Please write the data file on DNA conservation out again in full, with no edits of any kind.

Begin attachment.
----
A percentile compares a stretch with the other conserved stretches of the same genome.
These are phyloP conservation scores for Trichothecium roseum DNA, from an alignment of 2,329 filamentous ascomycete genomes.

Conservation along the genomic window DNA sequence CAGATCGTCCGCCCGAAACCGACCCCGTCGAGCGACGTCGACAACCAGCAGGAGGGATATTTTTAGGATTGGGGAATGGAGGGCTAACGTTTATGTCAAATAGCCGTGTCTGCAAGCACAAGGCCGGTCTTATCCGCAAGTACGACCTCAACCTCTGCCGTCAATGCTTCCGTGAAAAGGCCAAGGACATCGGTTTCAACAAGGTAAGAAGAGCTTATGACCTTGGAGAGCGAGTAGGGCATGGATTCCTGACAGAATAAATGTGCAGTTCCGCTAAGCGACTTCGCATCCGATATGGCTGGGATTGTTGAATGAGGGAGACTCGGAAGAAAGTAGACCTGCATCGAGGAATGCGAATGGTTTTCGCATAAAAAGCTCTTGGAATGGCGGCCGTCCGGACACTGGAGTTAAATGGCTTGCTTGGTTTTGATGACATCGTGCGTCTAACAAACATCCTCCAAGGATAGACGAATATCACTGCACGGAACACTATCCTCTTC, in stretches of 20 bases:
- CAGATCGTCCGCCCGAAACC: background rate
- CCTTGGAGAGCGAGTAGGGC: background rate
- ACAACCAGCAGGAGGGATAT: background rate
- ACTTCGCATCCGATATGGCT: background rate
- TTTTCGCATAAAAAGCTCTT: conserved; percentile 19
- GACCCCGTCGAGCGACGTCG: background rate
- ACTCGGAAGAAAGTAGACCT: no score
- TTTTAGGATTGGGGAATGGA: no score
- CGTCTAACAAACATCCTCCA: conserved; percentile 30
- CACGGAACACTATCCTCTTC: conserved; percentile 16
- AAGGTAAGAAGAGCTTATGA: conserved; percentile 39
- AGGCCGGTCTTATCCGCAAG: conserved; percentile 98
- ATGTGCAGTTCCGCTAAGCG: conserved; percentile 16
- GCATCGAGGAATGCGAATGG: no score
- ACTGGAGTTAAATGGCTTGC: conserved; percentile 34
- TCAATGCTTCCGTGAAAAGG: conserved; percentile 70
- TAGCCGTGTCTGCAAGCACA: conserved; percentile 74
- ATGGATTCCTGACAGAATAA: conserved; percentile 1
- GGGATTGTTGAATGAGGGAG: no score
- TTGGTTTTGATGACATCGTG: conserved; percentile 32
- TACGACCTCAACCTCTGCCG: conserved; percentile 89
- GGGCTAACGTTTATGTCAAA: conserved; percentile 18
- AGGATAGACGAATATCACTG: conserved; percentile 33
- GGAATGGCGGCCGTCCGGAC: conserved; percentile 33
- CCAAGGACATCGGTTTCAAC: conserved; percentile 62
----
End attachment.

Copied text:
A percentile compares a stretch with the other conserved stretches of the same genome.
These are phyloP conservation scores for Trichothecium roseum DNA, from an alignment of 2,329 filamentous ascomycete genomes.

Conservation along the genomic window DNA sequence CAGATCGTCCGCCCGAAACCGACCCCGTCGAGCGACGTCGACAACCAGCAGGAGGGATATTTTTAGGATTGGGGAATGGAGGGCTAACGTTTATGTCAAATAGCCGTGTCTGCAAGCACAAGGCCGGTCTTATCCGCAAGTACGACCTCAACCTCTGCCGTCAATGCTTCCGTGAAAAGGCCAAGGACATCGGTTTCAACAAGGTAAGAAGAGCTTATGACCTTGGAGAGCGAGTAGGGCATGGATTCCTGACAGAATAAATGTGCAGTTCCGCTAAGCGACTTCGCATCCGATATGGCTGGGATTGTTGAATGAGGGAGACTCGGAAGAAAGTAGACCTGCATCGAGGAATGCGAATGGTTTTCGCATAAAAAGCTCTTGGAATGGCGGCCGTCCGGACACTGGAGTTAAATGGCTTGCTTGGTTTTGATGACATCGTGCGTCTAACAAACATCCTCCAAGGATAGACGAATATCACTGCACGGAACACTATCCTCTTC, in stretches of 20 bases:
- CAGATCGTCCGCCCGAAACC: background rate
- CCTTGGAGAGCGAGTAGGGC: background rate
- ACAACCAGCAGGAGGGATAT: background rate
- ACTTCGCATCCGATATGGCT: background rate
- TTTTCGCATAAAAAGCTCTT: conserved; percentile 19
- GACCCCGTCGAGCGACGTCG: background rate
- ACTCGGAAGAAAGTAGACCT: no score
- TTTTAGGATTGGGGAATGGA: no score
- CGTCTAACAAACATCCTCCA: conserved; percentile 30
- CACGGAACACTATCCTCTTC: conserved; percentile 16
- AAGGTAAGAAGAGCTTATGA: conserved; percentile 39
- AGGCCGGTCTTATCCGCAAG: conserved; percentile 98
- ATGTGCAGTTCCGCTAAGCG: conserved; percentile 16
- GCATCGAGGAATGCGAATGG: no score
- ACTGGAGTTAAATGGCTTGC: conserved; percentile 34
- TCAATGCTTCCGTGAAAAGG: conserved; percentile 70
- TAGCCGTGTCTGCAAGCACA: conserved; percentile 74
- ATGGATTCCTGACAGAATAA: conserved; percentile 1
- GGGATTGTTGAATGAGGGAG: no score
- TTGGTTTTGATGACATCGTG: conserved; percentile 32
- TACGACCTCAACCTCTGCCG: conserved; percentile 89
- GGGCTAACGTTTATGTCAAA: conserved; percentile 18
- AGGATAGACGAATATCACTG: conserved; percentile 33
- GGAATGGCGGCCGTCCGGAC: conserved; percentile 33
- CCAAGGACATCGGTTTCAAC: conserved; percentile 62